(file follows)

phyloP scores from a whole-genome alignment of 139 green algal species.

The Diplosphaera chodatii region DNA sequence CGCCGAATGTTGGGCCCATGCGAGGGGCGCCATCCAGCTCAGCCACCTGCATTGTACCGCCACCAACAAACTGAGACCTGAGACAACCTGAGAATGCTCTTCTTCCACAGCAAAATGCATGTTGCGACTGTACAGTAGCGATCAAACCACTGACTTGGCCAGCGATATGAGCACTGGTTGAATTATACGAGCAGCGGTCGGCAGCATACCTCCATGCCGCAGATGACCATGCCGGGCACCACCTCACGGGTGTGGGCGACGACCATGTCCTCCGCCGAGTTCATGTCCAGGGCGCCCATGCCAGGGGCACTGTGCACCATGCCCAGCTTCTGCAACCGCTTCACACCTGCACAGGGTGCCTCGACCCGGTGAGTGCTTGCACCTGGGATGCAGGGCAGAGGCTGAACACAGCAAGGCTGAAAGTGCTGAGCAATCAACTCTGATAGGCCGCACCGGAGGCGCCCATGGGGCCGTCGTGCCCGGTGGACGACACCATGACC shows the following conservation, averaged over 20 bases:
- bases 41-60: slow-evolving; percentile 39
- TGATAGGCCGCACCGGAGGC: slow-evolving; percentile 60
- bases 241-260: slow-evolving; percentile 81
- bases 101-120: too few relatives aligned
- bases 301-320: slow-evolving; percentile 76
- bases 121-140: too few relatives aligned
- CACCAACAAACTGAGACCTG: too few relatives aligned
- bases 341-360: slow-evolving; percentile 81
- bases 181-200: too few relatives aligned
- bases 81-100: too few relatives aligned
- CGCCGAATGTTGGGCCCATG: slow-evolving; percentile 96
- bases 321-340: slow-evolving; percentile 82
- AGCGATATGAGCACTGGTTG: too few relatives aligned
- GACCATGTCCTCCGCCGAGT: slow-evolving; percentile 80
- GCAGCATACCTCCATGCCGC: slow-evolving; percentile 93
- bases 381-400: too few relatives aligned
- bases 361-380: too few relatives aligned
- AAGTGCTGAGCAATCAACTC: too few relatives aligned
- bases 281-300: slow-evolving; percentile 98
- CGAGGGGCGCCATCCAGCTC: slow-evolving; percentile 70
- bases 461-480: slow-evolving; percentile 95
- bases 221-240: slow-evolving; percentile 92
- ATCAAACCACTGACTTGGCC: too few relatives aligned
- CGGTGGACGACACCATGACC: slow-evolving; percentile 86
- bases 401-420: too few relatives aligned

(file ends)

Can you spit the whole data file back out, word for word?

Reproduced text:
phyloP scores from a whole-genome alignment of 139 green algal species.

The Diplosphaera chodatii region DNA sequence CGCCGAATGTTGGGCCCATGCGAGGGGCGCCATCCAGCTCAGCCACCTGCATTGTACCGCCACCAACAAACTGAGACCTGAGACAACCTGAGAATGCTCTTCTTCCACAGCAAAATGCATGTTGCGACTGTACAGTAGCGATCAAACCACTGACTTGGCCAGCGATATGAGCACTGGTTGAATTATACGAGCAGCGGTCGGCAGCATACCTCCATGCCGCAGATGACCATGCCGGGCACCACCTCACGGGTGTGGGCGACGACCATGTCCTCCGCCGAGTTCATGTCCAGGGCGCCCATGCCAGGGGCACTGTGCACCATGCCCAGCTTCTGCAACCGCTTCACACCTGCACAGGGTGCCTCGACCCGGTGAGTGCTTGCACCTGGGATGCAGGGCAGAGGCTGAACACAGCAAGGCTGAAAGTGCTGAGCAATCAACTCTGATAGGCCGCACCGGAGGCGCCCATGGGGCCGTCGTGCCCGGTGGACGACACCATGACC shows the following conservation, averaged over 20 bases:
- bases 41-60: slow-evolving; percentile 39
- TGATAGGCCGCACCGGAGGC: slow-evolving; percentile 60
- bases 241-260: slow-evolving; percentile 81
- bases 101-120: too few relatives aligned
- bases 301-320: slow-evolving; percentile 76
- bases 121-140: too few relatives aligned
- CACCAACAAACTGAGACCTG: too few relatives aligned
- bases 341-360: slow-evolving; percentile 81
- bases 181-200: too few relatives aligned
- bases 81-100: too few relatives aligned
- CGCCGAATGTTGGGCCCATG: slow-evolving; percentile 96
- bases 321-340: slow-evolving; percentile 82
- AGCGATATGAGCACTGGTTG: too few relatives aligned
- GACCATGTCCTCCGCCGAGT: slow-evolving; percentile 80
- GCAGCATACCTCCATGCCGC: slow-evolving; percentile 93
- bases 381-400: too few relatives aligned
- bases 361-380: too few relatives aligned
- AAGTGCTGAGCAATCAACTC: too few relatives aligned
- bases 281-300: slow-evolving; percentile 98
- CGAGGGGCGCCATCCAGCTC: slow-evolving; percentile 70
- bases 461-480: slow-evolving; percentile 95
- bases 221-240: slow-evolving; percentile 92
- ATCAAACCACTGACTTGGCC: too few relatives aligned
- CGGTGGACGACACCATGACC: slow-evolving; percentile 86
- bases 401-420: too few relatives aligned